It’s a sunny Friday morning in London and I have the day off work. I walked the dog early, made myself a nice breakfast, and now I’m sat on the sofa with a mug of hot, black coffee, listening to jazz. I’ve decided to work on my website.
I want to add a colour theme toggle. My site already has light and dark modes, and automatically switches based on the visitor’s operating system settings using
prefers-color-scheme. But some people — for reasons related to visual impairment, readability, or just aesthetic preference — want to change the theme on a case-by-case basis.
The typical way of handling this is to offer a toggle. For example, clicking a 🌙 icon will switch from light to dark and a ☀️ icon will do the opposite. Pretty straightforward. Articles that describe how to implement these toggles will tell you it’s also good practice to keep the visitor’s preference in
localStorage once they’ve clicked a button. This is usually implemented to always take precedence over the OS-level setting, and that’s where it starts to unravel for me.
In theory, yes, learning what people want and giving it to them is good. But I think this persistent approach puts too many assumptions into what that button press actually means. Was the visitor telling you “always give me dark mode no matter what” or were they telling you “give me dark mode for now”?
Let’s say it’s the evening. Your operating system’s auto dark mode hasn’t kicked in yet. You visit a website and find the light background is a little too much. You hit the toggle and get a more readable dark mode. You come back to the same site the next morning and you’re still stuck in dark mode. That stinks.
So now I’m wondering what the best UX is for these things. Here are the options as I see them.
- Don’t give the visitor a choice. Serve a theme based on their operating system setting every time. This will sometimes not be what they want and they will be unhappy.
- Never remember the visitor’s choice. Serve a theme based on their operating system setting and allow them to override it, but only for that page or visit. They will have to change the theme manually on each subsequent visit if the auto theme is again not what they want.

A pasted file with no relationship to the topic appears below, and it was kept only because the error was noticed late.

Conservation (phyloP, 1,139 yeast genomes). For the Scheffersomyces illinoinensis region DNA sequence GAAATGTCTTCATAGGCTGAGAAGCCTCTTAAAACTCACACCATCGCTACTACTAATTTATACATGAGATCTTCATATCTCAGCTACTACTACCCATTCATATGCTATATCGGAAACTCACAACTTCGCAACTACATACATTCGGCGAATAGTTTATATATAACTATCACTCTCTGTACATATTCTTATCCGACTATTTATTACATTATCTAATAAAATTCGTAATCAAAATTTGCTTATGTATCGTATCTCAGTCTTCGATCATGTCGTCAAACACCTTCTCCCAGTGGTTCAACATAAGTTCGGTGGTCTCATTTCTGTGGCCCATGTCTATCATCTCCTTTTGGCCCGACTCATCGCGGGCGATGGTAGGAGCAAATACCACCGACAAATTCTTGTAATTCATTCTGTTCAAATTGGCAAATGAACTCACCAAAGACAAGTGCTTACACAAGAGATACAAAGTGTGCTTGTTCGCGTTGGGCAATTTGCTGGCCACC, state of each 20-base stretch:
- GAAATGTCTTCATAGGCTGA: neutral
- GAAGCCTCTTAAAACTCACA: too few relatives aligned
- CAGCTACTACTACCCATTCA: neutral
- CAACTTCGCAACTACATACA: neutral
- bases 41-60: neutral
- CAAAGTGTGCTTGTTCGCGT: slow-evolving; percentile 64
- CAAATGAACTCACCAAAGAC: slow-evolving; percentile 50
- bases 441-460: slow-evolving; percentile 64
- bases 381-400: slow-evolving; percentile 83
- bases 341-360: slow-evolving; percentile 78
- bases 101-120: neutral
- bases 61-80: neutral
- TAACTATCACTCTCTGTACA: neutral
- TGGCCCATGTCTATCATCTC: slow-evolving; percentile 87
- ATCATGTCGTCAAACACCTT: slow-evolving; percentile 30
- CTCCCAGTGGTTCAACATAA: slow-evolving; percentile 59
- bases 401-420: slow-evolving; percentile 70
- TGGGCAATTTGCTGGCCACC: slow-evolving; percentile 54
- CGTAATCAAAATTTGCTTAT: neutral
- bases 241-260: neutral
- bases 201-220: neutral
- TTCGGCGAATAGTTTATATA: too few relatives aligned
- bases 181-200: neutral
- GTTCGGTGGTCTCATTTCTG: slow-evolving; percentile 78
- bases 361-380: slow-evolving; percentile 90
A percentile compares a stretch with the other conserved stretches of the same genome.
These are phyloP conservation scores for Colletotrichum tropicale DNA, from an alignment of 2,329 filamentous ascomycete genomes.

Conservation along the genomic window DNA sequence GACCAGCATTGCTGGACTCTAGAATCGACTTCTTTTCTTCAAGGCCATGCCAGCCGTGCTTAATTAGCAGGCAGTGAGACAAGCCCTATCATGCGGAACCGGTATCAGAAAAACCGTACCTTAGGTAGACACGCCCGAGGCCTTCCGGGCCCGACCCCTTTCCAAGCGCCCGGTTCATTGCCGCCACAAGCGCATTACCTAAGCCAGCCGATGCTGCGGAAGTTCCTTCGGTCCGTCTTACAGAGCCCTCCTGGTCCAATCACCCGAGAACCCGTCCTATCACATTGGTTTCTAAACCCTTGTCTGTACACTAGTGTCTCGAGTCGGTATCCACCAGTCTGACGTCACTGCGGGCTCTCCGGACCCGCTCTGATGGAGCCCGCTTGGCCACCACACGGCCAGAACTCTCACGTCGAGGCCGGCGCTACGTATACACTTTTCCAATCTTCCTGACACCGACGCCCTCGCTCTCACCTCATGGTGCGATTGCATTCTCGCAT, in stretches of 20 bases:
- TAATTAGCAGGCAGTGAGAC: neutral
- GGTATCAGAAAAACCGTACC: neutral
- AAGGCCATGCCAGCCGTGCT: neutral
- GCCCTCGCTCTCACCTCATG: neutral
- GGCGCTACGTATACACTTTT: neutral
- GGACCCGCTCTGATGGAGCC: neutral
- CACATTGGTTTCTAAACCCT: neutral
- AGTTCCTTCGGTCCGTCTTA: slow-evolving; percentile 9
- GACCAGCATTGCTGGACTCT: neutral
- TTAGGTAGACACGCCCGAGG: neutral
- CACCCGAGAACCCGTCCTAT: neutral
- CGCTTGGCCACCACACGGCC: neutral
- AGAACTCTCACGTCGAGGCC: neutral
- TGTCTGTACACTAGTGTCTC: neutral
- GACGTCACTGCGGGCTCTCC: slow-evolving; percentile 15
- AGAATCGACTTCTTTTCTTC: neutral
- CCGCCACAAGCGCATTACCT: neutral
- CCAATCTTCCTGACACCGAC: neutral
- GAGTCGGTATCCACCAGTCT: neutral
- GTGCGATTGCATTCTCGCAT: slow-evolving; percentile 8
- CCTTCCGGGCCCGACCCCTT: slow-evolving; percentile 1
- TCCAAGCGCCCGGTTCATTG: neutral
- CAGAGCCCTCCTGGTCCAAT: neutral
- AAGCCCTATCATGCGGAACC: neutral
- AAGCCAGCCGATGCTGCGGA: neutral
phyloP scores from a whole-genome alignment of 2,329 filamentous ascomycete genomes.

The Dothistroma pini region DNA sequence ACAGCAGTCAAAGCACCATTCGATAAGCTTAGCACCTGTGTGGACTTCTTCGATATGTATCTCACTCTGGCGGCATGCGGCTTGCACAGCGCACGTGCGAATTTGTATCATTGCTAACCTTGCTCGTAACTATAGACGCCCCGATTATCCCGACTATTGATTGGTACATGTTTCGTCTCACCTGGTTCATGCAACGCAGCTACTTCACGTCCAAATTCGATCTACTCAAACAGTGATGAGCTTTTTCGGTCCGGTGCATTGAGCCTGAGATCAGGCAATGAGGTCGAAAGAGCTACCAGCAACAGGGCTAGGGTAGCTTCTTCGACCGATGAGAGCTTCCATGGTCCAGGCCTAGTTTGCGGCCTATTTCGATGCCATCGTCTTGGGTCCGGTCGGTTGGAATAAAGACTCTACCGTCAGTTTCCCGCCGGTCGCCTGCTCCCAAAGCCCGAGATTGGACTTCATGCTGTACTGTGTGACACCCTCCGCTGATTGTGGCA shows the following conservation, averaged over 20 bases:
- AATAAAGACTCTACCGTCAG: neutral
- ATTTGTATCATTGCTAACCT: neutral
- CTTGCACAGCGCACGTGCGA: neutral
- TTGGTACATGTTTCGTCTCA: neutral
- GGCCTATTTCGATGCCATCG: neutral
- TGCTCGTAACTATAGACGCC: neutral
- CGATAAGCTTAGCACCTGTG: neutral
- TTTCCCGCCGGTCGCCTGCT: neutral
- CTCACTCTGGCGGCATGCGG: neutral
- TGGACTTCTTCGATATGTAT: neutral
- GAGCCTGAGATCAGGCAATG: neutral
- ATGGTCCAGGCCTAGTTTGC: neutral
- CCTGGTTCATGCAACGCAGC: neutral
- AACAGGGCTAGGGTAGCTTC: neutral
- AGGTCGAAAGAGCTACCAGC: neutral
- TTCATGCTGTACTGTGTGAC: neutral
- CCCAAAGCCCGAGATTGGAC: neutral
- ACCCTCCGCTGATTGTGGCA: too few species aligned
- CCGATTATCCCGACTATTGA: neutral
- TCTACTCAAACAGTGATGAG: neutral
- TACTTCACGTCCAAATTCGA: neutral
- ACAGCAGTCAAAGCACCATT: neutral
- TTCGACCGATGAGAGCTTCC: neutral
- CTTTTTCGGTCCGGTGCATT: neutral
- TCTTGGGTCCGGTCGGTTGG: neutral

- Always remember the visitor’s choice. Serve a theme based on their operating system setting, allow them to override it, then always default to that theme no matter what. They may be served the “wrong” theme for their context on subsequent visits and have to switch back.
- Remember the visitor’s choice for a period of time. Serve a theme based on their operating system setting, allow them to override it, and default to that theme for the next n hours, days, or weeks. This may have a better chance of getting it “right” next time.
- Allow the visitor to unset their choice. Serve a theme based on their operating system setting, allow them to override it, default to that choice, but let them switch back to “auto.” Adrian Roselli’s website does this and it seems to account for the downsides and stress cases quite well.
- Just ask the visitor. Serve a theme based on their operating system setting, allow them to override it, and ask whether they want that theme all the time or just right now. This introduces a tiny bit of friction — perhaps at the wrong moment — but would have the most accurate results.
I’m going to think about this for a while before I decide what to build.
Am I missing a better approach? What’s the best theme switching experience you’ve seen on the web? Email or tweet at me.